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Friday, 21 November 2014

Les Mignardises du Vendredi

Wine and Donuts 

 Yesterday was Beaujolais Nouveau day and the celebrations may have lasted late into the night. Hopefully, the libations will help France forget the issues that the release by ICANN of two new generic top-level domain names (gTLD), .WINE and .VIN, may create. American wine producers are not too thrilled about these two new gTLDs either and neither is the European Commission, which mentioned ICANN’s “unaccountable processes around domain name rights (such as the .wine and .vin issue)” in a memo about its position for the Internet Governance Forum 2014 which took place early last September. These two new gTLDs are both likely to be acquired soon by a registrar, Donuts, which, of course, also owns the .COFFEE gTLD.

It's a gTLD thing

The European Affairs Commission of France’s Chamber of Representatives, the Assemblée Nationale, adopted on November 4th a resolution about these new gTLDs. The rapporteur of this issue, Representative Philippe Armand Martin, gave as an example of possible issues the release could raise the one of the registrar of .VIN, a first level domain name, selling the second level domain name CHAMPAGNE.VIN to a wine maker producing sparkling wines outside of France’s Champagne area.

France is a fierce defender of its geographical indications and the resolution states that “the protection of geographical indications should be integrated into the process of delegation of second level domain names to protect the interests of consumers and producers.” The resolution also alludes to a forthcoming European Commission communication on the issue at the next Council on November 27 and so the arm wrestling between ICANN and the Commission about these two gTLDs may not be quite over.

Rihanna and Topshop, Continued.

I am in the habit to listen to Rihanna in the car when the weekend starts, so it is fitting that I add this information to the mignardises, which I learned reading his tweet published by Goss- IPgirl. Retailer Topshop is appealing the ruling which prevented it from selling tee-shirts bearing RiRi’s image (don’t you love when you get your IP news from Vogue?) You can refresh your memory about the case here.

 It is an interesting case and Rihanna may well be known to future law students as a right of publicity champion. I do not know the laws involved in this case, so I will not comment much further, but in New York, the case would be won by Rihanna without any doubts. Only (IP) Girl (In the World) indeed.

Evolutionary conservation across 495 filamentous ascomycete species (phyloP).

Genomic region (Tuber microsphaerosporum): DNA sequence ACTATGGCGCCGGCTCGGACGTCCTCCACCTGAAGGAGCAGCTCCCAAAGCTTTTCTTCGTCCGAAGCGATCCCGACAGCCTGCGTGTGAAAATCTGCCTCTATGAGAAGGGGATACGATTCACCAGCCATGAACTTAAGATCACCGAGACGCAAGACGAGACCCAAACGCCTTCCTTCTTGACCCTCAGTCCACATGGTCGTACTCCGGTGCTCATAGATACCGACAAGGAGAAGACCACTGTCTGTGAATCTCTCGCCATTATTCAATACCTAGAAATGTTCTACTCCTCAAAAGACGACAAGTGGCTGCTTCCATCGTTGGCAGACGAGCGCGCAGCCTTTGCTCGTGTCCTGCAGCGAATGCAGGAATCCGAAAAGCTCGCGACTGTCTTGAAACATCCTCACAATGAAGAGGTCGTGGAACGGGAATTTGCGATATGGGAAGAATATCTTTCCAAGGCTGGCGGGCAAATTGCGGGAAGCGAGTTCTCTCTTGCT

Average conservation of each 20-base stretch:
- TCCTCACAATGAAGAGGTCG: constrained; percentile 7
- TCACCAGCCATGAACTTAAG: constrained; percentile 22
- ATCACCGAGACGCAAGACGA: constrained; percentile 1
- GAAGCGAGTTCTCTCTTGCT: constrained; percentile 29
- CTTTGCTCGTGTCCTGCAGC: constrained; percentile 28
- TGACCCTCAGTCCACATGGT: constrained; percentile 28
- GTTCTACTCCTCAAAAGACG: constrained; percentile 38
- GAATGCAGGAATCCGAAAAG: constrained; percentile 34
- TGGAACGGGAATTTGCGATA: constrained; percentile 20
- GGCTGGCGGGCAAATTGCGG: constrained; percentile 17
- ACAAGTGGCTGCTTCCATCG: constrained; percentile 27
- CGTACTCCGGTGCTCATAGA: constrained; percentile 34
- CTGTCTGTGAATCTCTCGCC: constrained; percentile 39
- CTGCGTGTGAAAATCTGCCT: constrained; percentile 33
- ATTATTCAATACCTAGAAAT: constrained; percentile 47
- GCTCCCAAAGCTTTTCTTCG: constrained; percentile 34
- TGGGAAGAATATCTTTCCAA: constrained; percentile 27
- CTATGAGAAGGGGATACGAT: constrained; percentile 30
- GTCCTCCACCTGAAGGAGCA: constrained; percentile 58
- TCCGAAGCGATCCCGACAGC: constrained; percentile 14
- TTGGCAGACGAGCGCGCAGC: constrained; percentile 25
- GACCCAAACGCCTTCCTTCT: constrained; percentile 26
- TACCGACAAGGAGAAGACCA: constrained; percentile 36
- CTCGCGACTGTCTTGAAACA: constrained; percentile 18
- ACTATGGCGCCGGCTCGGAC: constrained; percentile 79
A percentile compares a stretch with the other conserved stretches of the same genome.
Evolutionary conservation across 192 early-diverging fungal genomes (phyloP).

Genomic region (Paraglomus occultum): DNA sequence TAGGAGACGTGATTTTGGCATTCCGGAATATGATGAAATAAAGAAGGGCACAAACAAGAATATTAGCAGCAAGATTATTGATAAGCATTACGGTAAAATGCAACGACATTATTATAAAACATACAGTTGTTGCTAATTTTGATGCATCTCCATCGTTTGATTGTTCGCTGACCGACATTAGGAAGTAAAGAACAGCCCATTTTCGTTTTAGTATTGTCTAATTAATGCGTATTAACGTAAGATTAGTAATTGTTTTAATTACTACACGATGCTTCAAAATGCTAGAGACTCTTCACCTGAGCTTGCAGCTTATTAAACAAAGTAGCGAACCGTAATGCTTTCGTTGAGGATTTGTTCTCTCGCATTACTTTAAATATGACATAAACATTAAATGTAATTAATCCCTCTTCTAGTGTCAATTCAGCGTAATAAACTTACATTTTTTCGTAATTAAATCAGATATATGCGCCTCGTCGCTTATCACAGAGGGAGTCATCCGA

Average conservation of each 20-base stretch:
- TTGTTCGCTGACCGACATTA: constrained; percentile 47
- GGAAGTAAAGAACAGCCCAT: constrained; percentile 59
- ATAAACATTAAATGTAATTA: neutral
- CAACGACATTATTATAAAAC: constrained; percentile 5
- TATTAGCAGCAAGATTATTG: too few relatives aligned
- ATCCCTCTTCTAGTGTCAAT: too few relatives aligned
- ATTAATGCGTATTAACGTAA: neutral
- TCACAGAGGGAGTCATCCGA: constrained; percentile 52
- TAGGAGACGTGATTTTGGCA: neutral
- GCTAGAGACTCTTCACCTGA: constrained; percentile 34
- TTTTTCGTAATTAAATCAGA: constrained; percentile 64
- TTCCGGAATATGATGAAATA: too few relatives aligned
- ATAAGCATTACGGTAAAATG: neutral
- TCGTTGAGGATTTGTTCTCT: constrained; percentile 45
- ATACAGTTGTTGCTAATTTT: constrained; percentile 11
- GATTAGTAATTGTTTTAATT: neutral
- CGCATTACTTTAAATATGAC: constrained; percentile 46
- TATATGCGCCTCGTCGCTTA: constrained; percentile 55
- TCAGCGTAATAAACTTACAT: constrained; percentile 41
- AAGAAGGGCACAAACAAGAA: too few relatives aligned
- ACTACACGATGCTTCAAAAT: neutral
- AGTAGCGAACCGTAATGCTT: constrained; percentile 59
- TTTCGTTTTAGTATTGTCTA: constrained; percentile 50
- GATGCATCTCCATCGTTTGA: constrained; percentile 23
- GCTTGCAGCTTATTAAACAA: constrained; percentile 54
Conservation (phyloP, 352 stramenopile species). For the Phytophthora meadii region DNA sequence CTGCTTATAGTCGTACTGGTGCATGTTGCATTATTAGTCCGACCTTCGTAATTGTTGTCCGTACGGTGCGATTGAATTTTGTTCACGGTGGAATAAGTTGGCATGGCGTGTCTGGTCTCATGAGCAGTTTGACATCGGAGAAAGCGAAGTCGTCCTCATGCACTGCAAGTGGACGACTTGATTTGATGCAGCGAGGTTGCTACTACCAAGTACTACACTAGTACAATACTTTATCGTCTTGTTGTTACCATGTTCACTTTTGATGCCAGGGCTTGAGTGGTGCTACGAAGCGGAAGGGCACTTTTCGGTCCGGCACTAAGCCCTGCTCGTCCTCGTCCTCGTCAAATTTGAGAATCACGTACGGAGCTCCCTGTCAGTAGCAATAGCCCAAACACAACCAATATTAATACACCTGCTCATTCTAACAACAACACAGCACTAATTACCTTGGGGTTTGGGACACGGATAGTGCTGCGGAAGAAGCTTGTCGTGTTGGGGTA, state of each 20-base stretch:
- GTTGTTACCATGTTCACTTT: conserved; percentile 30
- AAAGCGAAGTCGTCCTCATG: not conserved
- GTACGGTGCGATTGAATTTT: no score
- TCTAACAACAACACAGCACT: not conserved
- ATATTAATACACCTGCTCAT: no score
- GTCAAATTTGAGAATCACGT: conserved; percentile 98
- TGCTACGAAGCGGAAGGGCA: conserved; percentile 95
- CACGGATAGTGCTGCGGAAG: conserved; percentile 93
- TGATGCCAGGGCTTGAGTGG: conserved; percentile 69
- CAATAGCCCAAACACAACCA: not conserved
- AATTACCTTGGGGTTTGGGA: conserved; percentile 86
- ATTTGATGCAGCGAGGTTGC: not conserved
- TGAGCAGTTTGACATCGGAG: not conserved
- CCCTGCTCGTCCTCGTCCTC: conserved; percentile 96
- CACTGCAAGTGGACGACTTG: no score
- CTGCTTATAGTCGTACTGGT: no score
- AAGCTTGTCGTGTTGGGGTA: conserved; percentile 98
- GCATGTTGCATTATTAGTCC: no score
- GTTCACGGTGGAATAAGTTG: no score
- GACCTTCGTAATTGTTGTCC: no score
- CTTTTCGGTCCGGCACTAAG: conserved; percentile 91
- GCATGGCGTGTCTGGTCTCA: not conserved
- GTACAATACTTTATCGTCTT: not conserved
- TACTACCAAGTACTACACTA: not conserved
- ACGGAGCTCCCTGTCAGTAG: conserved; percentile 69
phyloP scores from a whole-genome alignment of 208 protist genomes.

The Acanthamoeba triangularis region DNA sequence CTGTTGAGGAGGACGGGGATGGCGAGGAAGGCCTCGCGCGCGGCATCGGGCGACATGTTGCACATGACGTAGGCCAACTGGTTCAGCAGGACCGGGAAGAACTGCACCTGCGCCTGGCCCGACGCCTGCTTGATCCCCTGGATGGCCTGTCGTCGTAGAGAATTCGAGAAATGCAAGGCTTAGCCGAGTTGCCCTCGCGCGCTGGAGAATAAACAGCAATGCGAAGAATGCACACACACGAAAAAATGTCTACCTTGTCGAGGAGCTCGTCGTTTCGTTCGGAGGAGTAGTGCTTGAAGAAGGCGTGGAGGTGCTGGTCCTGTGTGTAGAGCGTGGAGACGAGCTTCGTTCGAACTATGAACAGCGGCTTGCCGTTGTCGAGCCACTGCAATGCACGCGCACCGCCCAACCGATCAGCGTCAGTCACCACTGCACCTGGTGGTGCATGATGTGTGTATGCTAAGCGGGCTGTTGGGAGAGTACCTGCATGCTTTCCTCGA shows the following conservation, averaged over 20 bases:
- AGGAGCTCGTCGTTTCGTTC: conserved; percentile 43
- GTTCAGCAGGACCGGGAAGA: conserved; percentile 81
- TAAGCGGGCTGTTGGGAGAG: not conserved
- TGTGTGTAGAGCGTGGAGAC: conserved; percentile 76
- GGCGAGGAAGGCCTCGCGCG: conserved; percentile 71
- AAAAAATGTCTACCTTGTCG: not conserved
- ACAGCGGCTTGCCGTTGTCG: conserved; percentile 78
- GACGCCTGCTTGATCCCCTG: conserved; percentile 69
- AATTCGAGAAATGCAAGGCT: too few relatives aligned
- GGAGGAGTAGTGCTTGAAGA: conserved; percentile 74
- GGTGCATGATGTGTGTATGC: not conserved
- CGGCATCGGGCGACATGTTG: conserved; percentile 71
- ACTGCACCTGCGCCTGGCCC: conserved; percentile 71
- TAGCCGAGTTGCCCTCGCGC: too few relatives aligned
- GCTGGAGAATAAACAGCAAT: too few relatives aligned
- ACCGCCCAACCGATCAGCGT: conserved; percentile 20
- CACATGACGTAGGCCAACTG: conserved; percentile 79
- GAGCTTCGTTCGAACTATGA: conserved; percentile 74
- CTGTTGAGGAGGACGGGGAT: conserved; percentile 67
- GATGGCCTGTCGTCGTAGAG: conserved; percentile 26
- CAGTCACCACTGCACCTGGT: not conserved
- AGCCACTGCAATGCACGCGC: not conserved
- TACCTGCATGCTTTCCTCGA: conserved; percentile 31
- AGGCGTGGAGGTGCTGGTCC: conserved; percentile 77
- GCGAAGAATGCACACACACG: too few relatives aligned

Fashion and Trade Mark Dilution

I recently experienced a fashion trademark dilution experience I would like to share with you. On weekends, after an appropriate dose of Rihanna’s music, I like to visit a charity shop (thrift store this side of the Pond) and look at the used book section. Then I hit the tee-shirt section to look for shirts bearing amusing, but counterfeit (or counterfeit, but amusing) slogans and images.
One of my earliest  finds 

I stumbled by chance upon a dress which was hanged in front of the changing rooms. As it was hanging at my eye level, I first saw the trade mark stitched on its back: Loulou de la Falaise. Could it be possible that a Loulou de la Falaise dress had made its way to a US thrift shop, bearing a price tag of $7.45?

Haute Couture (Not)
At this time, I had not even looked  at the dress, but vaguely registered that it was made out of turquoise velvet.

After two seconds of complete consumer confusion, I snapped out of it and inspected the dress further: tacky buttons, cheap material and industrial seams, no lining, made in China. Obviously not the real thing. I was able to enter these information in my, hum, database, and compared it with previously gathered information about Loulou de la Falaise. Muse and collaborator to Yves Saint Laurent. Owner of a shop in Paris on the Rue de Bourgogne, where she sold understated yet luxurious accessories and clothes under her own name. This dress could certainly not have been purchased there.

I happened to know about Loulou de la Falaise, but what if another customer does not know her brand, and purchases the dress? Her name would then be associated with a cheaply-made dress: dilution indeed. However, even though Loulou de la Falaise died in November 2011, she is not forgotten, and more people may still learn about her. A book about her life has just been published and the November issue of British Vogue featured several pages on her. Even the Wall Street Journal recently wrote about her.

 During the same visit, I also saw a safari jacket vaguely resembling the famous Yves Saint Laurent model worn by Loulou de la Falaise and Yves Saint Laurent in the photograph published in the Guardian and the jacket bore the label... Yves.

Have a good weekend you all!

Image of wine and donuts courtesy of Flickr user cooklespi, under a CC BY-NC-ND 2.0 license.


1 comment:

Anonymous said...

It's an interesting position re LOULOU DE LA FALAISE. No trade but knowledge amongst the cogniscenti - a bit like the TOMMY NUTTER case in the UK

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